Automated external defibrillators may improve chances of survival in cases of out-of-hospital cardiac arrests, but study of data reveals their use in a hospital incident does not show similar results.
The study was published in the November 17 issue of JAMA
and is being released early online because it will be presented at the American Heart Association's annual meeting.
Use of automated external defibrillators (AEDs) has been proposed as a strategy to reduce times to defibrillation and improve survival from cardiac arrests that occur in the hospital setting, according to background information in the article. However, current evidence to support the use of AEDs in hospitals has been mixed and limited to single-center studies. Also, these devices may be less effective or potentially harmful when used in hospitals where only 1 in 5 hospitalized patients have initial cardiac arrest rhythms that respond to defibrillation. "Before the widespread dissemination of AEDs in hospitals, it therefore becomes critical to demonstrate that AED use improves survival," the authors write.
Using data from the National Registry of Cardiopulmonary Resuscitation, Paul S. Chan, M.D., M.Sc., of Saint Luke's Mid America Heart Institute, Kansas City, and colleagues evaluated the association of AED use and survival after an in-hospital cardiac arrest. The study included 11,695 hospitalized patients with cardiac arrests between January 1, 2000 and August 26, 2008, at 204 U.S. hospitals following the introduction of AEDs on general hospital wards. Of these patients, 2,079 (17.8 percent) had shockable rhythms, such as ventricular fibrillation or pulseless ventricular tachycardia (rapid heart rhythm), and 9,616 (82.2 percent) had nonshockable rhythms, such as asystole or pulseless electrical activity. AEDs were used to assess initial rhythm in 4,515 patients (38.6 percent).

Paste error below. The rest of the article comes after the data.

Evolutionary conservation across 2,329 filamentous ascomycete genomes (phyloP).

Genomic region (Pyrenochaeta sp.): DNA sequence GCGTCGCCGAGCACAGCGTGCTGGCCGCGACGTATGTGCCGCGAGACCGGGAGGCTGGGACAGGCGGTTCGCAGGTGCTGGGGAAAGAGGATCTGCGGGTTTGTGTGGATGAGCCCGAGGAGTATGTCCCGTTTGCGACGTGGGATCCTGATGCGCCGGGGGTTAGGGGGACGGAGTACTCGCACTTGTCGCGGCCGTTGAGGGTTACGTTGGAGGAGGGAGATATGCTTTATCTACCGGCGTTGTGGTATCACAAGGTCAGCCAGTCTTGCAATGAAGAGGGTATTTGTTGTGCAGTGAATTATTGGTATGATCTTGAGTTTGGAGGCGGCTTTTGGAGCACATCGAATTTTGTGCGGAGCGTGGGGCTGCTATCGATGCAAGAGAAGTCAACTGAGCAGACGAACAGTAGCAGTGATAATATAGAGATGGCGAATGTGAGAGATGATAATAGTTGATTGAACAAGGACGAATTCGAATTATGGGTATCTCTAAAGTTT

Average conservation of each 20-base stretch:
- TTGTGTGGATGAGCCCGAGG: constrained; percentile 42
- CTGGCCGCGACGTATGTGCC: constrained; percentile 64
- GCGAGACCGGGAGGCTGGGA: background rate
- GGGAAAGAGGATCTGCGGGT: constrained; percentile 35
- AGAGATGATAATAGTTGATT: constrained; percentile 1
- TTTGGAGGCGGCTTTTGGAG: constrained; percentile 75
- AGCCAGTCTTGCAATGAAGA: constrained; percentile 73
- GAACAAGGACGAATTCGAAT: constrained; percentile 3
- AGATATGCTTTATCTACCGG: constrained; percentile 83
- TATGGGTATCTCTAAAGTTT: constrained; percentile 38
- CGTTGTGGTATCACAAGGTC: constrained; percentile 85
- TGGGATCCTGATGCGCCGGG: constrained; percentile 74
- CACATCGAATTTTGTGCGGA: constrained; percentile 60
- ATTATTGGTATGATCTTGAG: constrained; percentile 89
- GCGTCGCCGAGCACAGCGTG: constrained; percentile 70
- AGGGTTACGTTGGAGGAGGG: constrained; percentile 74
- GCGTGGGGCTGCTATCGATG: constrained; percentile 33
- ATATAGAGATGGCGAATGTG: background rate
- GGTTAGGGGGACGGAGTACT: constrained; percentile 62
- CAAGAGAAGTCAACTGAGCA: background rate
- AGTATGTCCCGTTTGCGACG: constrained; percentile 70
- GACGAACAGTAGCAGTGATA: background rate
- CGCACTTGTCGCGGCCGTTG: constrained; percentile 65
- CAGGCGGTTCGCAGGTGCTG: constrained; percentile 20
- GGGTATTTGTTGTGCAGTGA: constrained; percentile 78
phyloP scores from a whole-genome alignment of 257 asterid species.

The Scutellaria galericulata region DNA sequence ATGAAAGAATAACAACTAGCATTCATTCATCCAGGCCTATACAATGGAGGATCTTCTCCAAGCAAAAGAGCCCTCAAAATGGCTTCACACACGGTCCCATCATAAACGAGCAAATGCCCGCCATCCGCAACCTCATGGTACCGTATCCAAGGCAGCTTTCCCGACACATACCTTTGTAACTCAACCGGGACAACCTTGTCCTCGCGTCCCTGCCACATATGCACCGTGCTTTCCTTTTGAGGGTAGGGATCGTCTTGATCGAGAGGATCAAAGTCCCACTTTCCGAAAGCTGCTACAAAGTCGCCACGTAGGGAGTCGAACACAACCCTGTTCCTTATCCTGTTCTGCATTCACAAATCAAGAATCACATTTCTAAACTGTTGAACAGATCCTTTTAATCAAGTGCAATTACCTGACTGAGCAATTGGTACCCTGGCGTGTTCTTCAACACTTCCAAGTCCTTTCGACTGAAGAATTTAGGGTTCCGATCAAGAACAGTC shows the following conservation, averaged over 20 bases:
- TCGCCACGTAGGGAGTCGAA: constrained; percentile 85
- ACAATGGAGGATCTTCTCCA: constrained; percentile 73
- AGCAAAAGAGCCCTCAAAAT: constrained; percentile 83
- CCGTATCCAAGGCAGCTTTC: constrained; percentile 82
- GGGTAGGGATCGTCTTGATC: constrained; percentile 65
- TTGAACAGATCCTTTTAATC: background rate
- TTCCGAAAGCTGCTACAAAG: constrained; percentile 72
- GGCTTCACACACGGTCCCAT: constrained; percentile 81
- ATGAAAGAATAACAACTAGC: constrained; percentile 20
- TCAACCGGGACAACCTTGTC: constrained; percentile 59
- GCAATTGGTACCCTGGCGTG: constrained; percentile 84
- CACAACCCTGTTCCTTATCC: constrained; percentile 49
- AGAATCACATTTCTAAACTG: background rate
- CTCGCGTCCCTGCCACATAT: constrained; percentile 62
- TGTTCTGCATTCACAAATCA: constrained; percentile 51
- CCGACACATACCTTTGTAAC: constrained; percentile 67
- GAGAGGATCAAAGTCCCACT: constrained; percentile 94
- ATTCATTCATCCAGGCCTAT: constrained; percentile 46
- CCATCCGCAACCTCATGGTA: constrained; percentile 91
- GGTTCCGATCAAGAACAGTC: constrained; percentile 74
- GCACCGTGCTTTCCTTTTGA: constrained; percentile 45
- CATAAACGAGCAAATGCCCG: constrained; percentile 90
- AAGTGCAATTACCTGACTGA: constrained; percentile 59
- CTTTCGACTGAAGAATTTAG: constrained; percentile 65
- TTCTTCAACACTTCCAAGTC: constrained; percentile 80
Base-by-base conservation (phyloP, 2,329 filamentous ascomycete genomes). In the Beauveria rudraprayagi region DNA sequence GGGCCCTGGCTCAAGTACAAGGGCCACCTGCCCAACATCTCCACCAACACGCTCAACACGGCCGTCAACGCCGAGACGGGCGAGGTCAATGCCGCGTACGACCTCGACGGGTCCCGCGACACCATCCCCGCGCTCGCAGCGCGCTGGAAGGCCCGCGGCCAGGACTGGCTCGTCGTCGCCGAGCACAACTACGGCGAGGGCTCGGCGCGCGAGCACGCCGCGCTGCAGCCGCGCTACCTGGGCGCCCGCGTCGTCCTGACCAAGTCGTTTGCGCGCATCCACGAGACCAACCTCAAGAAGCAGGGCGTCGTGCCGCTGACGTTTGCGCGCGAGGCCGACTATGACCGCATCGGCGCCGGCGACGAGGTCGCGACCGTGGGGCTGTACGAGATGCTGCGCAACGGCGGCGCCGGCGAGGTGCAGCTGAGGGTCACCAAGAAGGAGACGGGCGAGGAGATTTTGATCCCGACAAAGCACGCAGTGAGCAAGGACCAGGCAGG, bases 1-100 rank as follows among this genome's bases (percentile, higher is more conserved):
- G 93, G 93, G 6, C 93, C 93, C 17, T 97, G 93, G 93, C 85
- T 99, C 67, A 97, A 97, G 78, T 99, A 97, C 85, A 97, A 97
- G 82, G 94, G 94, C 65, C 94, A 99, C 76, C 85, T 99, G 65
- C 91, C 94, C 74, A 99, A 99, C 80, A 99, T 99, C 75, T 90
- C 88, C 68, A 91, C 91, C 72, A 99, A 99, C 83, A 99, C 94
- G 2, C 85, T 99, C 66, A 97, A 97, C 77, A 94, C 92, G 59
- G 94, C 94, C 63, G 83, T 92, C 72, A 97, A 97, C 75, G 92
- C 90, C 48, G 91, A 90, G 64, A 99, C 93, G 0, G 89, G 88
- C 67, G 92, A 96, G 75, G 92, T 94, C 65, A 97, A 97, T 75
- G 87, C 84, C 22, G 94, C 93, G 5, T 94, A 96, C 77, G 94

Overall, 2,117 patients (18.1 percent) survived to hospital discharge. Within the entire study population, the rate of survival to hospital discharge was 16.3 percent among patients in whom AEDs were used and 19.3 percent among patients in whom AEDs were not used. After multivariable adjustment for hospital site and clinical characteristics, AED use was associated with a 15 percent lower rate of survival.
The association between AED use and survival to discharge differed by the initial cardiac arrest rhythm. Among the 9,616 cardiac arrests due to nonshockable rhythms, AED use was associated with a 26 percent lower in-hospital survival (10.4 percent for AED use; 15.4 percent for no AED use). In contrast, for the 2,079 cardiac arrests due to shockable rhythms, there was no association between AED use and in-hospital survival (38.4 percent for AED use; 39.8 percent for no AED use).
"Our results may appear surprising because AEDs have been shown to improve survival for witnessed out-of-hospital cardiac arrests in public locations. However, our results may differ substantially from those investigations due to differences in the initial cardiac arrest rhythm," the authors write.